I'm here right now to talk about picking up choreography. Do you have trouble with this?
Votes are public.
If so, read on.
I once met a girl at a SDI named Sarah. Okay, she was the best on the spot choreo-learner I've ever seen. It was crazy! She could see a whole combination once and remember it perfectly, do it in all directions, backwards and forwards, and everything. While I was very impressed and inspired by her, it also depressed me a little, since I most definitely do not have the choreo-learner brain.
At the same SDI, I met another girl. Neither of us were very good at remembering choreo. The teacher had us talk about the ways we remembered combinations, and it was really interesting to see the responses. But the most interesting thing was that this girl, me, AND Sarah, all remembered choreography in a similar way. All three of us made sentences of the choreography and memorize those, then recite them in our heads. For instance, "Tombé pas de boureé 5th chassé plié pirouette en de hors, balancé balancé piqué...."or even just "bum-bum-bum-bum, forward, down, turn, back-and-a back-and-a bam."
The first step to picking up choreography faster is to identify the way you remember things.
Here were some answers from the other dancers at the SDI:
- Muscle memory
- Associating moves with sounds in the music
- Associating moves with their counts
- Chunking (remembering things in sections)
- And many other ways
Step two, develop your personal method of remembering.
As time has passed (really, only just a few months), I have noticed that as I have been pushed in more difficult classes and with learning more intricate choreography, that my way of remembering things has shifted. Now, I am more of a chunker as well. I separate choreography into sections of words and muscle memory for easier remembering. The trouble comes at the transitions! The momentary moment of panic when you can't remember which section comes next! I am now working on that. Don't be afraid if you notice your dance-thinking changes. That can actually be a very good sign. Work on developing your personal remembering process!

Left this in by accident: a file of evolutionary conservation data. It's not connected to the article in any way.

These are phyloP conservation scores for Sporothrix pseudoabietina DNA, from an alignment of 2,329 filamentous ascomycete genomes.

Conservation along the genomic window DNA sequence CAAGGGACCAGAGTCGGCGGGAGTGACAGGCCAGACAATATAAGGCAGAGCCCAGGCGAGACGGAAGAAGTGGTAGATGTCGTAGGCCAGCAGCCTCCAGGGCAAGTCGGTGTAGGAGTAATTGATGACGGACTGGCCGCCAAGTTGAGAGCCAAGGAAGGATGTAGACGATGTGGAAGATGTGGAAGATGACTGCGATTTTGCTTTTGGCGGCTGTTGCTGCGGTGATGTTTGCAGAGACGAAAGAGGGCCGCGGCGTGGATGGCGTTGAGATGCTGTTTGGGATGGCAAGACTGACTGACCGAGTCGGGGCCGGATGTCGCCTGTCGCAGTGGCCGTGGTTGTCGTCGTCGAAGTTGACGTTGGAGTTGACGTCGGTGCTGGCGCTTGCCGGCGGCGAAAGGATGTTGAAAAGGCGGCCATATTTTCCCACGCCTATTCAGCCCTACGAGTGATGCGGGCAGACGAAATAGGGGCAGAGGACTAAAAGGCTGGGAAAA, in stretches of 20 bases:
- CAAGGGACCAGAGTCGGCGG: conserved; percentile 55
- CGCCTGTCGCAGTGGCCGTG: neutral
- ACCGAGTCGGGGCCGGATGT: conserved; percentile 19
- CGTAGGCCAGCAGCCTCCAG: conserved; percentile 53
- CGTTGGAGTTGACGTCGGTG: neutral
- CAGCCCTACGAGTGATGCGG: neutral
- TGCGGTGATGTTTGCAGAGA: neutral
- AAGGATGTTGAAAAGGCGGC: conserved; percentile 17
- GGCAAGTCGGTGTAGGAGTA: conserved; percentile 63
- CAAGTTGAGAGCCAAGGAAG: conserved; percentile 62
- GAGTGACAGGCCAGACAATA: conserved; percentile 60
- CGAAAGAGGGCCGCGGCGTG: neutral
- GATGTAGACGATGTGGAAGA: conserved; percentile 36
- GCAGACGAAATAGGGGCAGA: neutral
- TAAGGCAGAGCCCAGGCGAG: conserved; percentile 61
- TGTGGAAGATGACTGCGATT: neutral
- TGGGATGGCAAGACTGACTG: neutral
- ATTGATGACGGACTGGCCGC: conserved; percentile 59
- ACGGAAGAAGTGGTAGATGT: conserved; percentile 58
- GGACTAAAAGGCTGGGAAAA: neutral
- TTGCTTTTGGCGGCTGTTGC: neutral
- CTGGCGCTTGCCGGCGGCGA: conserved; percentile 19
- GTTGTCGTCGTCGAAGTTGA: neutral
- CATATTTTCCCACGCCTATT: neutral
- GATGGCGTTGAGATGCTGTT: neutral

Step three, evaluate what causes you to trip up.
Sometimes during a combination, I will complete the steps and then get to the next section, and have a total and complete blank out. If anyone else has this problem, here are my tips:
- While you are learning the choreography, immediately recognize which steps do not make sense to your brain. (An example... in one combination, we were to do coupé renversé, pas de boureé en tournant, balancé en avant, then tombé en arriere and do a developpé devant! The transition from the balancé into the next steps was really getting me, and I could tell right away that it would be a problem. Thankfully I knew what to do...
- Once you recognize the problem areas, spend as much time as you can on them. Mark those areas at least three times total. Tell your brain that after the balancé comes the developpé. Really drill it in! If you are more of a visual learner, visualize yourself doing it.
- During the combination, do NOT stop thinking. Stay mentally active! It is very tempting to relax and let the music and your memory carry you along, but when you get to that problem spot again, chances are you will blank if you are not prepared for it.
I have noticed that some teachers' combinations just make more sense to me than others'. However, all the teachers I have had stay consistent in their personal styles. After a bit of time with that teacher, you should be able to pick up their choreo better.
Picking up choreography for a performance
If you are not a natural choreo-learner, do not be discouraged if the first rehearsal does not go well. The teachers know your capabilities, and most likely understand that you are a fine dancer even though it takes you a bit to internalize the steps. Don't stress about the teacher (or the others) think. This will just distract you from learning the steps! Trust me on that. The less you stress, the more brain space you have to learn.
After rehearsal, or during a break, take out your device, or most preferably, your dance notebook. Shorthand what you learned—for chunkers, make sure you separate everything by section. When you get home or have a bit of free time to relax, then you can go back in and write down everything in detail. Never ever assume that the choreography you learned will just stick in your head. You could also take a video and review that. Go over it as often as possible until you know it like the back of your hand. That's the ultimate secret to confidence and personality on stage. You know your steps so well that you can focus wholly on performing.
I hope these tips helped you! What's your choreo-learning method? Have any tips or tricks you've discovered?